A bullish engulfing line develops after a decline and is the corollary pattern to a bearish engulfing line. A double bottom, also known as a tweezers bottom, is a corollary pattern that indicates a downtrend is about to a close and is about to reverse upward.

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Hammer

A hammer indicates that a downward trend is coming to an end (hammering out a bottom).The extended lower tail suggests that sellers attempted to sell lower again, but were refused, and the price reversed most or all of the day’s losses. The key reading is that this is the first time purchasers have emerged in force during the current down trend, indicating a shift in directional mood. The following day, a bullish candle confirms the pattern.

Hanging Man

A hanging man pattern, which is a corollary to the bullish hammer formation, indicates a significant possible reversal downward. The candle represents the fact that, for the first time in many days, selling interest has entered the market, resulting in a lengthy tail to the downside. The purchasers retaliated, resulting in a little, black body at the top of the candle. Confirmation of a brief signal is provided by a dark candle the next day.

Abandoned Baby Top/Bottom

An abandoned baby, also known as an island reversal, is a notable pattern that indicates a large reversal in the previous directional progress. An abandoned baby top appears after an upward trend, while an abandoned baby bottom appears after a downward trend.

The pattern consists of a gap in the direction of the current trend, which leaves a candle with a little body (spinning top/or doji) all alone at the top or bottom, much like an island. Confirmation occurs on the next day’s candle, when a gap lower (abandoned baby top) indicates that the previous gap higher has been erased and selling interest has arisen as the main market force. The following day, Confirmation is marked with a long, gloomy candle.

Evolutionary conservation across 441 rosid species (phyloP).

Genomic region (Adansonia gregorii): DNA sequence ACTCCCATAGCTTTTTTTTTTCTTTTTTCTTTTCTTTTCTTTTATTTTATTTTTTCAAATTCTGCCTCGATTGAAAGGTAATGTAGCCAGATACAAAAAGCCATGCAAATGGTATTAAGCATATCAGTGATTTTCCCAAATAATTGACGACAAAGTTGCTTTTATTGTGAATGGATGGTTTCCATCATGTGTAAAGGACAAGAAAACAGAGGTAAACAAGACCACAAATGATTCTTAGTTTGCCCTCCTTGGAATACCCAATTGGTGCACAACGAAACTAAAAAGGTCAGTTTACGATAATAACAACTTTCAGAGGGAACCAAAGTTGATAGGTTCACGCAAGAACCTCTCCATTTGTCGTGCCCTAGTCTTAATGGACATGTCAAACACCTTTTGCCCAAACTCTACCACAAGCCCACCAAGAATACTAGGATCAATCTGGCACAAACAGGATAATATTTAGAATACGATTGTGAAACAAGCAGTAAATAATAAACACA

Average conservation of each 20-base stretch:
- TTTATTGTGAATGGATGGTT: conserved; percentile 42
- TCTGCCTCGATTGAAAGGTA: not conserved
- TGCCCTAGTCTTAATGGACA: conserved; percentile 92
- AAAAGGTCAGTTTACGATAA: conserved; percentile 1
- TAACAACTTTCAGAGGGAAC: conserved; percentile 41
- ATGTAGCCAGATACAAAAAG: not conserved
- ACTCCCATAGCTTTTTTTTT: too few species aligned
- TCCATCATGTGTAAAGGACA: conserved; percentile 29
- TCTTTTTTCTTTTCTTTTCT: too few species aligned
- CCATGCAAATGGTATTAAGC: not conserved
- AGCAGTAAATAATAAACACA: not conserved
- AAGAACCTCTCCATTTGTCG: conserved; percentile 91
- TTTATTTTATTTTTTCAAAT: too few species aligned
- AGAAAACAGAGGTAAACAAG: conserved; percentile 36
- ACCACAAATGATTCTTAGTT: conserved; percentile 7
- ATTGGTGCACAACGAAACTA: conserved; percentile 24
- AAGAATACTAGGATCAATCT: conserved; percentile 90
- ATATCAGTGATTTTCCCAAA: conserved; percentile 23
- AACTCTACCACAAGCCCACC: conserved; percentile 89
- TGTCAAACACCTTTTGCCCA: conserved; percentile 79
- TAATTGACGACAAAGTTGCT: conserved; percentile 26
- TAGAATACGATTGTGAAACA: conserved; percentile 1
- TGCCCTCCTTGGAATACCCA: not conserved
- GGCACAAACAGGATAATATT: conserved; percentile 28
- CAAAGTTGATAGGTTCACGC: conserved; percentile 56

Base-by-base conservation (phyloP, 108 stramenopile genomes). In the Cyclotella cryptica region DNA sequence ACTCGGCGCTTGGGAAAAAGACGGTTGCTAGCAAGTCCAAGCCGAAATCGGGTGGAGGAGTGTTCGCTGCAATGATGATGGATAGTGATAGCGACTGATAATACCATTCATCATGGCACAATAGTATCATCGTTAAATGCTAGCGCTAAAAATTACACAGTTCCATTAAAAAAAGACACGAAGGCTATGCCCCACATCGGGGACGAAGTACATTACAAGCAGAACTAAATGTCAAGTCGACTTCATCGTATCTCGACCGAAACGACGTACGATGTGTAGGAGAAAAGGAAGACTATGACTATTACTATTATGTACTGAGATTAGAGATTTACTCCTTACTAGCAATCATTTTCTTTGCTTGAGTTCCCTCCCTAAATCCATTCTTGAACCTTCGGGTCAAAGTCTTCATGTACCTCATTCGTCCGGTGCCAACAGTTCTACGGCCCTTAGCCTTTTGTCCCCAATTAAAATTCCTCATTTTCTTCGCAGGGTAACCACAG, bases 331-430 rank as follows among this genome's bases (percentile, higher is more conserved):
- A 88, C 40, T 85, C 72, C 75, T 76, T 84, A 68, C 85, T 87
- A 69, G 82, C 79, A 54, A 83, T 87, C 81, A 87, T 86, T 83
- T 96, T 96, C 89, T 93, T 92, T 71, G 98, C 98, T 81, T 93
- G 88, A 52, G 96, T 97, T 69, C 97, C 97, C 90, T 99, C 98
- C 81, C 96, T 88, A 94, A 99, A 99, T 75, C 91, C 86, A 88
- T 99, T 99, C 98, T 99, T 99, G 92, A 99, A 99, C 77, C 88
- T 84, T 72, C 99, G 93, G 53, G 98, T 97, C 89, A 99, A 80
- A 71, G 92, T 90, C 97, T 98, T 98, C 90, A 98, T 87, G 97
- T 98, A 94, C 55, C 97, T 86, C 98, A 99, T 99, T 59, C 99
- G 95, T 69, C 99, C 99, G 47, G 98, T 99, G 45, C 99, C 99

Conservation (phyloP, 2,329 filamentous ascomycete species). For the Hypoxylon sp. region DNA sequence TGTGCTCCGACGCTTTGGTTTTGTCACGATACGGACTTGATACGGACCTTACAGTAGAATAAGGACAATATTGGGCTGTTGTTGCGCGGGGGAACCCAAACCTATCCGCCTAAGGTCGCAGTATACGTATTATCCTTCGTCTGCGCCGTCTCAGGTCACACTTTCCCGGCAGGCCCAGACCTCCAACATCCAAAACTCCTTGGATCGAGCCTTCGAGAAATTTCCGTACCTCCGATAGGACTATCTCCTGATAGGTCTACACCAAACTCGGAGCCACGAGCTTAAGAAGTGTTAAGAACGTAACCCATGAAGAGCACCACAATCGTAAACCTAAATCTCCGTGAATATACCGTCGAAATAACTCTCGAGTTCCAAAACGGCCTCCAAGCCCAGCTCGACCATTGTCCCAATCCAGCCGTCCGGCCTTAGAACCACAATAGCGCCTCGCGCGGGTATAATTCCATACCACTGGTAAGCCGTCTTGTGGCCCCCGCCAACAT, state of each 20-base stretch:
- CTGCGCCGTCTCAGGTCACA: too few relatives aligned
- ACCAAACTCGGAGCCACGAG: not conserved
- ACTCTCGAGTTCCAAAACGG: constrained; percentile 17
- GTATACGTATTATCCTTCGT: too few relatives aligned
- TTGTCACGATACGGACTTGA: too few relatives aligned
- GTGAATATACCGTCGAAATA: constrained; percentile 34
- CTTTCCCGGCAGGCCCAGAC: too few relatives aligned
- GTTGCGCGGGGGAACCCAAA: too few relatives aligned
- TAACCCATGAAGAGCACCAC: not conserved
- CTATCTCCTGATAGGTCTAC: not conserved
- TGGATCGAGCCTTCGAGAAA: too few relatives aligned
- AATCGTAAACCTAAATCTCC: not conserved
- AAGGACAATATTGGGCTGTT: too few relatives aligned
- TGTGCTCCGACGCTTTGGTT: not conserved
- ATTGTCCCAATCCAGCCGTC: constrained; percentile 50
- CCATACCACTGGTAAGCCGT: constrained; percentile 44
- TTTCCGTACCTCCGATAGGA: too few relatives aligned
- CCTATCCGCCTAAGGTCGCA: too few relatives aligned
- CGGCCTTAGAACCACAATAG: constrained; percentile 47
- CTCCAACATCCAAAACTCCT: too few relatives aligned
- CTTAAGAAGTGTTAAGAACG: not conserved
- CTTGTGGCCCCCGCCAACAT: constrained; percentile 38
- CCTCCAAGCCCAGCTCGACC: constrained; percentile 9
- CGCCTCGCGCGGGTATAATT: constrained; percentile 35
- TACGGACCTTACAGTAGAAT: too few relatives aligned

Take Special Note of Long Tails and Small Bodies

Candlesticks with a little body, such as a doji, suggest that the buyers and sellers battled to a draw, with the close essentially identical to the open. (A candlestick of this kind might alternatively have a very tiny body, producing a spinning top.) Small bodies show market ambivalence about the current market direction.

This implies that such little bodies are commonly used as reversal indications, since the directional movement (up or down) may have peaked. Take careful notice of important hesitation candles, for either the bulls or the bears will finally triumph. This is the moment to sit back and monitor the price action, ready to act if the market displays its hand.